Black spots on the tongue of your baby won’t need any treatment. Proper and good oral hygiene is a simple form of cure that can help ward off other gum and mouth diseases in children. This should begin right after you give birth to your baby and not just when your little one starts growing some teeth.

The black spots will soon fade off if your child is under medication.

Cleaning the tongue of your baby every day can help prevent the growth of yeast. Scraping it carefully and gently using a soft gauze or cloth can also help reduce the appearance of tongue discolorations. Below are the steps you can follow to clean the mouth of your baby properly:

Wash Your Hands First

This first step is obviously a no-brainer. Washing your hands is the most important step you shouldn’t miss or forget at all. This is a precautionary measure that you, your whole family, and your visitors must always follow around your little one. Considering all the health issues these days, the last thing you want is to be too lenient.

Proceed to Clean Your Baby’s Tongue

Infants don’t produce as much saliva for removing all residues of milk in their mouths. Their milk diet doesn’t cause any abrasion to scrape off these residues either. Microorganisms can thrive in the groove of the tongue of your baby if you don’t remove these milk residues. Make it a daily habit to clean the tongue of your baby until he becomes old enough to use a toothbrush.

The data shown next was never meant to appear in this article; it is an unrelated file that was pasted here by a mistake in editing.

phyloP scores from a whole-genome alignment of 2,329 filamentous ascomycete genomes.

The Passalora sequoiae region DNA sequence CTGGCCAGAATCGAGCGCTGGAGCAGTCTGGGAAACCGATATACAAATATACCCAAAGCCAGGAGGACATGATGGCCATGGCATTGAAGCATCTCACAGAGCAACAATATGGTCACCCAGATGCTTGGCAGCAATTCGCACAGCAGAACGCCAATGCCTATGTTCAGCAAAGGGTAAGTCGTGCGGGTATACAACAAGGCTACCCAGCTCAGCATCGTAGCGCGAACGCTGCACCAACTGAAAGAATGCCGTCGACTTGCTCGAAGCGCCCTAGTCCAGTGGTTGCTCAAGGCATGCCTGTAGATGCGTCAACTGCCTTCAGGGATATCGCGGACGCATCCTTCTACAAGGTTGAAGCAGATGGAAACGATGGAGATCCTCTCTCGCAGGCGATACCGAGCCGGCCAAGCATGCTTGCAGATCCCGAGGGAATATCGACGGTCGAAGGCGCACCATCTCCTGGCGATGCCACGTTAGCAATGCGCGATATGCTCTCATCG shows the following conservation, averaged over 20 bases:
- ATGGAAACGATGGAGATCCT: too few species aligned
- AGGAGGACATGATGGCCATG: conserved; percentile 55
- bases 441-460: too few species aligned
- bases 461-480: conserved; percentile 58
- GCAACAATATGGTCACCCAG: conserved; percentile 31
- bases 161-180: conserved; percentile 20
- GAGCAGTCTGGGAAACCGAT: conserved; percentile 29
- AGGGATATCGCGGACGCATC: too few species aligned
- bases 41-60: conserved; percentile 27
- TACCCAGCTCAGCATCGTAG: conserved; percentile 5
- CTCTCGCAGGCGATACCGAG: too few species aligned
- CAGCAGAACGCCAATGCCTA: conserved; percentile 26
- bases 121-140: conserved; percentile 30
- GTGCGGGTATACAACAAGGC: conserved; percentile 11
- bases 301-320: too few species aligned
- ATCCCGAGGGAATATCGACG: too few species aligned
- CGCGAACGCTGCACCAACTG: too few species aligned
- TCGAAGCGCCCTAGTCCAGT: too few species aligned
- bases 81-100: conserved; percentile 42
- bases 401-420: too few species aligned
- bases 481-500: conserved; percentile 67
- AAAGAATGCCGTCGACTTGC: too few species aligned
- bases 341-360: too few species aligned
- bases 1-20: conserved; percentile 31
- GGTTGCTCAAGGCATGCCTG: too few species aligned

Here is how you should do it:

  • Wash your hands.
  • Wrap your finger with soft gauze or cloth.
  • Dip the wrapped finger in clean lukewarm water that doesn’t contain cleaning agents or anything else.
  • Rub the cloth gently in a circular motion on the tongue of your baby.
  • Make sure you also clean the gums, roof of the mouth, and inside cheeks.

baby in white and black stripe onesie lying on red and white textile

Clean All the Stuff of Your Baby

Sterilizing all the stuff of your baby such as feeding bottles, breast pumps, dummy nipples, and teething rings can help ward off fungi and bacteria growth. You can try boiling the feeding equipment of your baby for a minimum of 10 minutes but see to it that the items can be boiled safely.

Cold and steam sterilizing are good options as well. Avoid using a kitchen microwave for the stuff of your baby. Doing this doesn’t clean the stuff thoroughly and at the same time, it can also pose the risk of damaging the teats and bottles. If you want, you can also buy a microwave sterilizer specifically designed for cleaning the feeding equipment of your little one.

Clean Your Nipple First Before You Feed Your Baby

Even if your baby cries out of hunger, don’t forget to clean your nipple first before feeding. Clean and dry your nipple to get rid of any dangerous microorganisms and contaminants that might have attached to it before each feeding session.

Wrap Up

Don’t panic if you see black spots on your baby’s tongue. These can often resolve on their own with no need for any therapy or medication.

And with that, we officially end this blog post. But before you go, can you do us a solid and spread the love (or laughter) by sharing this on your social media? Who knows, maybe we might even find someone who can relate to our content and benefit from it... Wink